…hard surface, allowed to become firm, then cut into squares. These pieces have endless uses, especially for antipasti. Whether fried or sautéed in olive oil, or brushed with olive oil and grilled, they become crostini di polenta, delicious crunchy “toasts.” Note that polenta must be made from polenta cornmeal. Cooked ground corn used for corn bread will not result in an edible cornmeal porridge.–Julia della Croce

What is polenta, exactly?

Polenta, a Northern Italian dish made from coarsely ground yellow corn, is marvelously versatile and delicious. A classic preparation of polenta requires just a few basic on-hand ingredients, like water or stock, butter, salt, and pepper. Similar to grits in both taste and preparation, polenta instead comes from stone-ground, dried yellow corn. Some recipes call for cornmeal, but not polenta specifically—when shopping for it, look for packages that are clearly labelled “polenta” cornmeal. It’s not as finely ground and has a better texture for serving as a side dish.

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A bowl filled with basic polenta next to a mug of tea, a cloth, and a spoon resting on the side of the bowl.

Basic Polenta

5 / 2 votes
Basic polenta is a traditional Northern Italian dish that is the basis for a multitude of dishes. Served soft or firm, it’s incredibly comforting, filling, and pretty easy to prepare.
David Leite
CourseMains
CuisineItalian
Servings8 servings
Calories147 kcal
Prep Time30 minutes
30 minutes
Total Time30 minutes

Ingredients 

  • 7 cups water
  • 1 tablespoon kosher salt
  • 2 cups polenta cornmeal
  • Boiling water, as needed
  • Grated Parmesan cheese, optional

Instructions 

  • Bring the water to a boil in a deep pot. Add the salt and bring the heat down to medium. Add the cornmeal very slowly, almost in a trickle or, as the Italians say, a doccia, “like a shower.” This gradual introduction of cornmeal to the boiling water prevents lumps from forming.
  • Keep the polenta at a constant simmer and, from the instant the cornmeal is added to the water, continuously stir it with a long-handled wooden spoon or whisk, always in the same direction. After all the cornmeal is absorbed, continue to stir until the polenta is thick and pulls away easily from the sides of the pan. If the polenta is quite thick but still not pulling, add a little more boiling water and continue to stir until it is ready. It should be thick, creamy, and perfectly cooked in 25 to 30 minutes.
  • If serving the polenta loose as-is, pour the hot polenta onto a platter at once, dress according to your recipe, sprinkle with Parmesan, if desired, and serve.
    If making polenta crostini, pour the hot polenta out onto a clean oiled work surface or rimmed baking sheet. Using a rubber spatula, spread it to a thickness of 1/4 inch. Allow it to set. If desired, refrigerate overnight. Then cut into shapes and grill or fry or bake, as preferred.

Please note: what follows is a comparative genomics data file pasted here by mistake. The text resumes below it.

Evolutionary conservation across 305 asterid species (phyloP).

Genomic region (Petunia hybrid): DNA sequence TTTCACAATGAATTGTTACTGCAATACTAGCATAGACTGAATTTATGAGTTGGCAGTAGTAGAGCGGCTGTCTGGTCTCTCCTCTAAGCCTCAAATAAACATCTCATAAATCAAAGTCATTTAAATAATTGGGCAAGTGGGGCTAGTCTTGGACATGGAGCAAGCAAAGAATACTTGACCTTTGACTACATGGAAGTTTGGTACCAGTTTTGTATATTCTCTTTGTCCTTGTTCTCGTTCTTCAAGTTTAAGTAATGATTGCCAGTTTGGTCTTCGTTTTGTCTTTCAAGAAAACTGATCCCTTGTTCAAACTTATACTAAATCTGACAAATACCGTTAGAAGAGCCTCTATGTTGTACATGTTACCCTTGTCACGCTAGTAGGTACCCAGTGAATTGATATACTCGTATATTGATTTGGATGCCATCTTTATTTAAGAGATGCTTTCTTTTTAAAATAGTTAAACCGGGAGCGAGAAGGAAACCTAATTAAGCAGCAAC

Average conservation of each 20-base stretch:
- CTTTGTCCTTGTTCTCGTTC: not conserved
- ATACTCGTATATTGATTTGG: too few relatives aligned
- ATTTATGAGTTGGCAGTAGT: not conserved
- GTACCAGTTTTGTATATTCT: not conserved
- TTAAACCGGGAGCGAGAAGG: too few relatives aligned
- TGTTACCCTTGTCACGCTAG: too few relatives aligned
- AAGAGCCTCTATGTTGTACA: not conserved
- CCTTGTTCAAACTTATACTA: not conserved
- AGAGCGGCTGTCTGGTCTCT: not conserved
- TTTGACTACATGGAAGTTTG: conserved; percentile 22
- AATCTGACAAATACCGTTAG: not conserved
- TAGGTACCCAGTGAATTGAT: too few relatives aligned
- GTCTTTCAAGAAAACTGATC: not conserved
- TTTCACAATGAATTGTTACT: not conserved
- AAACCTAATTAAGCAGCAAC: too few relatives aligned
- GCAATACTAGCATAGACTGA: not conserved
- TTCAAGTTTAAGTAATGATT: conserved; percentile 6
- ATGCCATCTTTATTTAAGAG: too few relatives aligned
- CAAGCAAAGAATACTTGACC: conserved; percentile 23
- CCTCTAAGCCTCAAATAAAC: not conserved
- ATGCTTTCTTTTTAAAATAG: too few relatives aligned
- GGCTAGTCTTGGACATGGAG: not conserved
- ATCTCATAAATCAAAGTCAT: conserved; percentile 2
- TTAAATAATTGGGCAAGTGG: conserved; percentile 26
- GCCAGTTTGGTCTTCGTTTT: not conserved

Italian Home Cooking

Adapted From

Italian Home Cooking

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Nutrition

Serving: 1 servingCalories: 147 kcalCarbohydrates: 32 gProtein: 3 gFat: 1 gSaturated Fat: 1 gSodium: 431 mgFiber: 1 gSugar: 1 g

Nutrition information is automatically calculated, so should only be used as an approximation.

Tried this recipe?Mention @leitesculinaria or tag #leitesculinaria!
Recipe © 2010 Julia della Croce. Photo © 2021 Nata Bene. All rights reserved.

Recipe Testers’ Reviews

Not only was this polenta easy to make, but it tasted wonderful. The toughest part was making sure my toddler wouldn’t steal bites, as I needed it to finish the recipe! She absolutely loved it plain.

I was disappointed, at first, to see that the liquid called for in this recipe was water. I’ve always favored polenta recipes that use stock or milk, so I didn’t think this would be any good made with water. I was wrong. For what it is, and for what it’s going to be used for, it’s spot-on.

I was amused that the directions advise you to stir “always in the same direction.” It reminded me of when I was helping friends prepare dinner. I was asked to stir the risotto when my friend went to get something. She came back, and was upset that I was stirring in a figure-eight motion. She explained that Bugialli says that you always stir in the same direction because if you don’t, it confuses the risotto. Well, I didn’t want the polenta to be confused, so I stirred in one direction. (Note: It’s nice to have someone to help, since you’re supposed to “continuously stir” for 25 to 30 minutes.)

The polenta set up beautifully, and was easy to cut and assemble. It’s nice, and rustic, and I can see using it in other ways. I’m looking forward to making a mushroom sauce to serve over it.




About David Leite

I count myself lucky to have received three James Beard Awards for my writing as well as for Leite’s Culinaria. My work has also appeared in The New York Times, Martha Stewart Living, Saveur, Bon Appétit, Gourmet, Food & Wine, Yankee, Los Angeles Times, Chicago Tribune, The Washington Post, and more.


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2 Comments

  1. I’m a milk gal too. And one thing I’ve learned after a lifetime of cooking is that if you let the uncooked polenta sit in the cold milk overnight or even for a few hours it won’t clump and it will cook much faster.